CytoReason, Summit tap into AI on Japanese drug development effort

By Jenni Spinner

- Last updated on GMT

(Andrew Brookes/iStock via Getty Images Plus)
(Andrew Brookes/iStock via Getty Images Plus)

Related tags CytoReason Japan Drug development Collaboration Drug discovery Artificial intelligence

The AI technology firm and pharma services company are joining to help one of the country’s leading pharmaceutical firms develop a promising drug candidate.

CytoReason, an Israeli company that uses artificial intelligence (AI) in creating disease models for drug discovery and development, has announced a partnership with Japanese pharma services firm Summit Pharmaceuticals International. Together, the two will provide one of the country’s top pharmaceutical firms with AI-based technology to help advance drug development.

According to the collaborators, CytoReason’s AI platform will combine its disease model with clinical data provided by the pharmaceutical company, to help advance understanding of how the drug behaves on a molecular level, compared to similar treatments currently on the market.

David Harel, CEO and co-founder of CytoReason, provided details on the collaboration with Outsourcing-Pharma, and what lies ahead.

OSP: Please share a short description of CytoReason—who you are, what you do, and any specific accomplishments you might like to point out.

DH: CytoReason's computational model of the human body simulates human disease on a cellular level and makes human trials more focused and accurate. With CytoReason's proprietary database and AI-led platform, pharma and biotech companies make data-driven decisions in a fraction of the time and cost.

To date, six of the world's top ten pharma companies use CytoReason's technology to power their drug programs.

OSP: Could you please share how CytoReason and Summit Pharmaceuticals connected—have you partnered with them in the past?

DH: CytoReason is constantly working to expand its presence globally. With one of the largest pharmaceutical markets in the world and companies known for their impeccable due diligence processes, we are delighted to receive Japan's stamp of approval.

SPI has vast experience working with the Japanese pharma market, and an extensive network of relationships in the industry. This is the first major deal that our partnership brings to fruition. We trust there will be many more.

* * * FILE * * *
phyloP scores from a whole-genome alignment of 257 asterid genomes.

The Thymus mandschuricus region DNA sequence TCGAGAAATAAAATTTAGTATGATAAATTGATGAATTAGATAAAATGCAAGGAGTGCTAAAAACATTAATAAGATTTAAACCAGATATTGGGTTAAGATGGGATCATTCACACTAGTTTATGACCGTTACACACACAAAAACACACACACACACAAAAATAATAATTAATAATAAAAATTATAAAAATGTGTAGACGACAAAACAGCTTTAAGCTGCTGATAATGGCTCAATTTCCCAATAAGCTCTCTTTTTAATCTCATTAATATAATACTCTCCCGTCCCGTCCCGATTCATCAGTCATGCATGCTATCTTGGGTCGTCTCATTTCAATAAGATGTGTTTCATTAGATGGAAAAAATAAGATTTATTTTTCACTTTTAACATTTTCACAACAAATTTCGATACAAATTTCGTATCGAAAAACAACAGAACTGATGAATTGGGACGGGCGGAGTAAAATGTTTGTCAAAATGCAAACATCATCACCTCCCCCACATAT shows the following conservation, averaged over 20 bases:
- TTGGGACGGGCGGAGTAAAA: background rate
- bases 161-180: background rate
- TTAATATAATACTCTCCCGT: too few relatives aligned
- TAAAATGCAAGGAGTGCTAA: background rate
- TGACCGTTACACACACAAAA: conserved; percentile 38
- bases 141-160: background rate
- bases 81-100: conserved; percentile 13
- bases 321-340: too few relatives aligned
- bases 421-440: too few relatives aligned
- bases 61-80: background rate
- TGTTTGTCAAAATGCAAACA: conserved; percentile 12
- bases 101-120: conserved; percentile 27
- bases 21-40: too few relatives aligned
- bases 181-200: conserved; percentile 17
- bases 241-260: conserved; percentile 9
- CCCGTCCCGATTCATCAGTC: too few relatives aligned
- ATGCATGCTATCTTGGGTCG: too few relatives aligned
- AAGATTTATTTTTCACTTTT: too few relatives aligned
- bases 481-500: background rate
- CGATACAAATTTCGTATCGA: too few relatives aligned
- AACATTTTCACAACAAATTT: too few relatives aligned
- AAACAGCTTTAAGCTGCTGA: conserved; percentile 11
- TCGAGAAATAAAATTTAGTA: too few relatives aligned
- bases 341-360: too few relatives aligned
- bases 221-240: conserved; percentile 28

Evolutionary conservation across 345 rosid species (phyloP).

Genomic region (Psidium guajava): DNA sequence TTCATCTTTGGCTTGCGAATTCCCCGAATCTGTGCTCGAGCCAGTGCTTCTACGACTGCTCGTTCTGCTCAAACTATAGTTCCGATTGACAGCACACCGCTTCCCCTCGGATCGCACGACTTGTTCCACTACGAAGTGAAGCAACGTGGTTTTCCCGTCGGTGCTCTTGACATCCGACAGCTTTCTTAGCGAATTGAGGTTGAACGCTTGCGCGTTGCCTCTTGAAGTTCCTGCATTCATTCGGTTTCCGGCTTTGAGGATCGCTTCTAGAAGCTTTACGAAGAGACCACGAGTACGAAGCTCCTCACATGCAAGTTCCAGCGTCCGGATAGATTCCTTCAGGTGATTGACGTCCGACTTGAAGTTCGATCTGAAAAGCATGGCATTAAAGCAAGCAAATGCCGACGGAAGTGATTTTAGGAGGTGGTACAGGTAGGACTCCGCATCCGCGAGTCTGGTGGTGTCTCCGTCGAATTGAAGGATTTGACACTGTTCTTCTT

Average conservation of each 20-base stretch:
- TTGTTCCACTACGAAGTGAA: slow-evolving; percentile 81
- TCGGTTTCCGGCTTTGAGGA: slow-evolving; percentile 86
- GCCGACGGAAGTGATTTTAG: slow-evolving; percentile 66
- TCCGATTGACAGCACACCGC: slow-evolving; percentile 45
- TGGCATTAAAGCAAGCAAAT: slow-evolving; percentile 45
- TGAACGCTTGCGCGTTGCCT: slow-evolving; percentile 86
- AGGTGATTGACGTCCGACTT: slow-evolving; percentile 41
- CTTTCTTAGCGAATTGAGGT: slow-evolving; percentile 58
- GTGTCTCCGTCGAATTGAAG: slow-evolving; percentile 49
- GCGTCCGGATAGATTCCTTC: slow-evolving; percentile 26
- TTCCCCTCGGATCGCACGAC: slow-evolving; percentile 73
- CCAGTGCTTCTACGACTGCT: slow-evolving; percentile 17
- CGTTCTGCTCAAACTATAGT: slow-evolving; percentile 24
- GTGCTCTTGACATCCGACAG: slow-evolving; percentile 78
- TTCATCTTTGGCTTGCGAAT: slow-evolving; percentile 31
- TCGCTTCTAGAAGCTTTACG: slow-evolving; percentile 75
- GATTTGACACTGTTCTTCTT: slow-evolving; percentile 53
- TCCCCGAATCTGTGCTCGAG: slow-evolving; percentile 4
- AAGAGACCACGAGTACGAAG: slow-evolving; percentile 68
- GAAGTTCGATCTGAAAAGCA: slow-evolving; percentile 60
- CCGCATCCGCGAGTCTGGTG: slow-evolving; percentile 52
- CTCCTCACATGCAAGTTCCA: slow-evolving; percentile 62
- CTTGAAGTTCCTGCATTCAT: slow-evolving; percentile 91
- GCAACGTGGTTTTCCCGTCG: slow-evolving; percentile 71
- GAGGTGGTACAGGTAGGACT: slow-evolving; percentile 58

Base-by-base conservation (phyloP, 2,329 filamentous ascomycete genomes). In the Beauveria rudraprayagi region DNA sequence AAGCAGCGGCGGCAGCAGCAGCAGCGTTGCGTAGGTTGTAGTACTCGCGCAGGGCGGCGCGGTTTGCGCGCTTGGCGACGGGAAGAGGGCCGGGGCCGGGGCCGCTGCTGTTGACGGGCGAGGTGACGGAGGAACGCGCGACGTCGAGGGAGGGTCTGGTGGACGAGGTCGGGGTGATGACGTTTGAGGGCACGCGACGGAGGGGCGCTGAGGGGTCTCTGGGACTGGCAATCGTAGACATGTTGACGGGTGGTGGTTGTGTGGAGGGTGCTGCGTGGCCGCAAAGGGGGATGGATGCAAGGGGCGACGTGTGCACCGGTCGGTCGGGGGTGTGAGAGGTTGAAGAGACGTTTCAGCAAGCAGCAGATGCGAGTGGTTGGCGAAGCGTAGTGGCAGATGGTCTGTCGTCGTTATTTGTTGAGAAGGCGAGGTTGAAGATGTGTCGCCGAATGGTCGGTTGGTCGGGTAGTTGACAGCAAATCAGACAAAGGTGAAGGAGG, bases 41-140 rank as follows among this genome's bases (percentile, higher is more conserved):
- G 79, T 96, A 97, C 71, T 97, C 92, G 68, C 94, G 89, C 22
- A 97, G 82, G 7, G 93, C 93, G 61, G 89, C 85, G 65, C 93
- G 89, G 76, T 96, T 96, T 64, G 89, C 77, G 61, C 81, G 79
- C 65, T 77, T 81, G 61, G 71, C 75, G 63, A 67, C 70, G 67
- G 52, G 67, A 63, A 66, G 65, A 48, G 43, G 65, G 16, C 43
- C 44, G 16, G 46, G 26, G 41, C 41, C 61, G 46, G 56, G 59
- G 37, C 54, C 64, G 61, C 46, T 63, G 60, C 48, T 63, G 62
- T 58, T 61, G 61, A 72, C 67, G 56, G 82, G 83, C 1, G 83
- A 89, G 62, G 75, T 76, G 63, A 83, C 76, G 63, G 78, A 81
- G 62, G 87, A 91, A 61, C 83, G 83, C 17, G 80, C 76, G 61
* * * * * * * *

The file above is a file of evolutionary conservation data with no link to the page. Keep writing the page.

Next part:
OSP: What sets CytoReason apart from other companies operating in this space?

David Harel, CEO and cofounder, CytoReason

DH: CytoReason is a tech company, while most companies in the pharma AI space are biotech companies. CytoReason develops computational disease models that feed on a growing repository of public and proprietary clinical data. Our platform gives different people in the organization - biologists, bioinformaticians, program directors - one place to manage their drug programs and to compare them across patients, diseases, and other drugs in the market.

OSP: Similarly, what stands out about Summit Pharmaceuticals among pharma firms?

DH: Summit Pharmaceuticals, a wholly owned subsidiary of the Sumitomo Corporation, serves as the bridge between the Japanese pharma ecosystem (which consists of tech companies and drug makers) and the global pharma ecosystem. Among other things, SPI leads the introduction of advanced AI technologies into the Japanese market.

OSP: Does the collaboration have any short- or long-term goals in your work that you could share with us?

DH: Our longstanding partnership with SPI provides us with an excellent opportunity to work with other pharma companies in Japan. There’s no better partner than SPI to introduce our cutting-edge technology into the Japanese market.

OSP: Are there any specific conditions or therapeutic areas you’ve got in your sights?

DH: We focus on both immune-mediated and immuno-oncology diseases.

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